Organisation of first detachment Washington Brigade, 19 April, 1861: Lieutenant Colonel C M Berry, 1st Regiment Infantry, Washington Guards; Lieutenant Colonel W Schoenleber, Major U Gullman, 2nd Regiment Infantry, Washington Guards; 1st Regiment Infantry, Washington Guards, Company A, Monroe Guards, Captain H A Young; Company B, Monroe Guards, Captain (?); Company C, Monroe Guards, Captain (?); Company D, Monroe Guards, Captain (?); Buena Vista Guards (74), Captain E W Power; Frankford Guards (93), Captain G L Ritman; Minute Men of '76, formerly Captain C M Berry; 1st Regiment Infantry, Washington Guards, Company A, Captain (?); Company B, Captain (?); Company C, Captain (?); Company D, Captain R E Vogel; Company E, Captain (?)

Additional companies: Scott Infantry, Captain R A Thomas, 1st Regiment Infantry, Washington Guards; Company F, Captain T G Moffett, 1st Regiment Infantry, Washington Guards

Philadelphia, Pennsylvania, to Baltimore City, Maryland, 19 April, 1861: A detachment of seven companies of the 1st Regiment Infantry, Washington Guards, under the command of Lieutenant Colonel C M Berry, and 2nd Regiment Infantry, Washington Guards, Companies A, B, C, D, and E, under the command of Lieutenant Colonel W Schoenleber and Major U Gullman, were ordered to rendezvous at Baltimore Depot, on Broad and Prime Streets, Philadelphia, Pennsylvania, at 10 PM on 18 April, 1861, and proceeded by the Philadelphia, Wilmington & Baltimore Railroad to Washington, D. C., at 3 AM on 19 April, 1861. The detachment of the 1st Regiment Infantry and 2nd Regiment Infantry, Washington Guards, was accompanied by the 6th Massachusetts Infantry and arrived at Baltimore City, Maryland, at 12 PM the same day (See the Three Months Volunteers, Department of Washington).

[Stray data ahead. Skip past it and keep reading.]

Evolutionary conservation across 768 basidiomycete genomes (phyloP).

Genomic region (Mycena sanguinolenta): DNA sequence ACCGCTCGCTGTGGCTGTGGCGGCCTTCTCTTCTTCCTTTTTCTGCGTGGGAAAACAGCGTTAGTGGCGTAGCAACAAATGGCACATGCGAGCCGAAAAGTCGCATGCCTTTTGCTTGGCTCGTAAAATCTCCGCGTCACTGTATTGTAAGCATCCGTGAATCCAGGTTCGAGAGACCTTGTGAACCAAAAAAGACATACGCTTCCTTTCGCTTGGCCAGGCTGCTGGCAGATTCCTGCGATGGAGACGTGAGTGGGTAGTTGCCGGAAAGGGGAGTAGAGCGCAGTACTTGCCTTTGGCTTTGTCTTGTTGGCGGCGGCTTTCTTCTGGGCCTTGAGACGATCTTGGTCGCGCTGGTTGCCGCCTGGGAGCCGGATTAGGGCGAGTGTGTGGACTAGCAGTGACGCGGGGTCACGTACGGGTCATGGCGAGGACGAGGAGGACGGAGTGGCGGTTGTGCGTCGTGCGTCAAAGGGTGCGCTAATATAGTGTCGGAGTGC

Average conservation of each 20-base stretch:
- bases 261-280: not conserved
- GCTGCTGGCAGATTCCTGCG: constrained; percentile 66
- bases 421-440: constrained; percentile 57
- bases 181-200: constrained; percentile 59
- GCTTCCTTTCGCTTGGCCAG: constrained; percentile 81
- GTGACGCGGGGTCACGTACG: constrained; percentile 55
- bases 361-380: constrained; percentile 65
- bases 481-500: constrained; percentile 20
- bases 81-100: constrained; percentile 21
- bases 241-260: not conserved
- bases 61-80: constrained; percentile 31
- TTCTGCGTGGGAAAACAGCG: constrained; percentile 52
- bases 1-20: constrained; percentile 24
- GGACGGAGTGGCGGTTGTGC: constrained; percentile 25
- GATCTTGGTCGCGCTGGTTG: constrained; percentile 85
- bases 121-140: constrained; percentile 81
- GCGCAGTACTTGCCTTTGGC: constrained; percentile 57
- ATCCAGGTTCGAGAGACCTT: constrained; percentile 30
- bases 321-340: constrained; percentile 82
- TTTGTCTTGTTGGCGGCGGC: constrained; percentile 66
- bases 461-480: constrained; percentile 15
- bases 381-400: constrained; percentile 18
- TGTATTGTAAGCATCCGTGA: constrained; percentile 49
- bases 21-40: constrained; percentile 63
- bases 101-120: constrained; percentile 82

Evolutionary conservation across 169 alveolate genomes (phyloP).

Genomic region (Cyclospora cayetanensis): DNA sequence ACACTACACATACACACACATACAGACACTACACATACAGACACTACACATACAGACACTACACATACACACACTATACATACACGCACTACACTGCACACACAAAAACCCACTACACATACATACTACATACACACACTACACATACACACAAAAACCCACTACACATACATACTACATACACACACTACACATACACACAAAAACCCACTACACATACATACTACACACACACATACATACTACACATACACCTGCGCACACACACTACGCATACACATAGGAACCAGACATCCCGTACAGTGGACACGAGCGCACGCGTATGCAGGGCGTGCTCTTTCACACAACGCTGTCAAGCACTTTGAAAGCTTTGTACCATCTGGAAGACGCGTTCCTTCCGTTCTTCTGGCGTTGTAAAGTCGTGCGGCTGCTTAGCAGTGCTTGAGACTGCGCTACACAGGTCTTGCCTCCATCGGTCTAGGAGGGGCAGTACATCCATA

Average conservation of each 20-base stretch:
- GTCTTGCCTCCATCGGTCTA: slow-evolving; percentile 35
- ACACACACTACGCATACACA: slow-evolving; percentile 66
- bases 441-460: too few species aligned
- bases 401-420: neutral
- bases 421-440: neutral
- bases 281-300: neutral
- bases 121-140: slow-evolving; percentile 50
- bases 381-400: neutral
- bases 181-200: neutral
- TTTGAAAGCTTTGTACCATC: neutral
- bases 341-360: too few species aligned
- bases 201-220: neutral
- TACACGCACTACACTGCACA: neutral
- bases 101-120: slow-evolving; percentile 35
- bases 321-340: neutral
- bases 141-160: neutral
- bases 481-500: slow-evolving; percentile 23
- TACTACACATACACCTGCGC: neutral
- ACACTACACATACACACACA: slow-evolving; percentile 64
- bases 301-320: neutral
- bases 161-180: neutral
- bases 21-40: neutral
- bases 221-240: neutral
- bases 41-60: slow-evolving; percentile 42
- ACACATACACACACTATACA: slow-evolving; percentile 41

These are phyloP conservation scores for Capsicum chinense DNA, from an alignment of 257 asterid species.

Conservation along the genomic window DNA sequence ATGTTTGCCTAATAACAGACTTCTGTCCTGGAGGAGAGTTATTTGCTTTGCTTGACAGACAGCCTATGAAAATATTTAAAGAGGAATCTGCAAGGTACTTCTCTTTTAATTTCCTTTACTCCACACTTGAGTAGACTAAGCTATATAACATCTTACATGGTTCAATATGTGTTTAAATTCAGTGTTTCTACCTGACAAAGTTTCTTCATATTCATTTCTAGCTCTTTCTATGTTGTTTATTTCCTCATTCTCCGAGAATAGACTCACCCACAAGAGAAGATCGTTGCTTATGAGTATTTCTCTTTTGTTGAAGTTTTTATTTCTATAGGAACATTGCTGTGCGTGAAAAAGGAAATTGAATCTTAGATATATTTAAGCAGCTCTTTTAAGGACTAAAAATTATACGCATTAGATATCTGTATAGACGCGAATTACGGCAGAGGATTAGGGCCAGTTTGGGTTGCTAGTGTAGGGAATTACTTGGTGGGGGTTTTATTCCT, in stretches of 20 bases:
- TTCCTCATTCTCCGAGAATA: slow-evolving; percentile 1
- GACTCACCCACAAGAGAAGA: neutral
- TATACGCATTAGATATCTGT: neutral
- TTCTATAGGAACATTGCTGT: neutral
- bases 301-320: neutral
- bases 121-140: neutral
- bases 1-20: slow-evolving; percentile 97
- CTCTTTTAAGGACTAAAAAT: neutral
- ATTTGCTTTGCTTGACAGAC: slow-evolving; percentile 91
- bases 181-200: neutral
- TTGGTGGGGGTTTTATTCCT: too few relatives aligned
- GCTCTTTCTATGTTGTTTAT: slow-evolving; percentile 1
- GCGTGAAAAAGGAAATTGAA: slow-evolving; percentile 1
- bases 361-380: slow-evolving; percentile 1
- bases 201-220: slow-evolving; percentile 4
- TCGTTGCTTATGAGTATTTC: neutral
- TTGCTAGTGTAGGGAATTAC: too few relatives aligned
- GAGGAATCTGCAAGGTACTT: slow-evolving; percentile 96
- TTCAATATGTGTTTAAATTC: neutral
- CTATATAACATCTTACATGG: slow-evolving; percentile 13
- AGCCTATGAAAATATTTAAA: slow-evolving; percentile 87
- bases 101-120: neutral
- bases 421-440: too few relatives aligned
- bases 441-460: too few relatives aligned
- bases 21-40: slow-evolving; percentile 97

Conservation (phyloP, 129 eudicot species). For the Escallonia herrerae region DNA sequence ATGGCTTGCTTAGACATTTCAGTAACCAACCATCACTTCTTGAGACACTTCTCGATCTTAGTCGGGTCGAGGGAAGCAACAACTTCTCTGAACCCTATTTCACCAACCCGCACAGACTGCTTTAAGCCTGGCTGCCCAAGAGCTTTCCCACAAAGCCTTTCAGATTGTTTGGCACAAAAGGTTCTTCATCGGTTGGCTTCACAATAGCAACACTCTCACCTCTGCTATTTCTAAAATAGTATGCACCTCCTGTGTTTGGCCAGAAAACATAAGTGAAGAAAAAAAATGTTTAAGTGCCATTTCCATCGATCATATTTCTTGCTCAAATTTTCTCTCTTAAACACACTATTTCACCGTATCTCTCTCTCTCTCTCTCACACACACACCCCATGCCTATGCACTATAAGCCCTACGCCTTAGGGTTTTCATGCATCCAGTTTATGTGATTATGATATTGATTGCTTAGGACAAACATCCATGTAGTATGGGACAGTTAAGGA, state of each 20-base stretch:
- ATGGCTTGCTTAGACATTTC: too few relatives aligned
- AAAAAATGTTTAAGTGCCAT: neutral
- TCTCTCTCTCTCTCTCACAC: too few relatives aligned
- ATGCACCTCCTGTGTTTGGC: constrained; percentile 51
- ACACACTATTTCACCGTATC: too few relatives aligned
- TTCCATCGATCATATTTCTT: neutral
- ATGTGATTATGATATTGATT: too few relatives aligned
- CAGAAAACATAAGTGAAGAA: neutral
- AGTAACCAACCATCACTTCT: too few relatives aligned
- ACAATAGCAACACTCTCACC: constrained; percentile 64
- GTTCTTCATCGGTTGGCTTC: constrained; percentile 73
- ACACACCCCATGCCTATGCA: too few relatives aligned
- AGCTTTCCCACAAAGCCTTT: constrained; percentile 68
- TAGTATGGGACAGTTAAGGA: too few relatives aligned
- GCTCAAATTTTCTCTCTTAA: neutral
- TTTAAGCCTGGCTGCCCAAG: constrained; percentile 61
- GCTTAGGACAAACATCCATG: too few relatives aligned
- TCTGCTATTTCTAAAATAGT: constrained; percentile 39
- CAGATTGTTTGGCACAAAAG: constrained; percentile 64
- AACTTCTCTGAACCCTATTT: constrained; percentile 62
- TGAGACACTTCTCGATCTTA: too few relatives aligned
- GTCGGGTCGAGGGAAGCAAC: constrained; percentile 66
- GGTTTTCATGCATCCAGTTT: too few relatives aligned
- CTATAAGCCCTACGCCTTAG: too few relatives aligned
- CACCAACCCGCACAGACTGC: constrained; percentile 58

Note: Lieutenant Colonel C M Berry, 1st Regiment Infantry, Washington Guards, was assigned to command the first detachment of the Washington Brigade on 18 April, 1861.

Baltimore City, Maryland, to Philadelphia, Pennsylvania, 20 April, 1861: The detachment of seven companies of the 1st Regiment Infantry, Washington Guards, and five companies of the 2nd Regiment Infantry, Washington Guards, were attacked by a secessionist mob at President Street Station, on President Street, Baltimore City, Maryland, in the afternoon on 19 April, 1861, and arrived by the Philadelphia, Wilmington & Baltimore Railroad at Baltimore Depot, on Broad and Prime Streets, Philadelphia, Pennsylvania, in the evening on 20 April, 1861.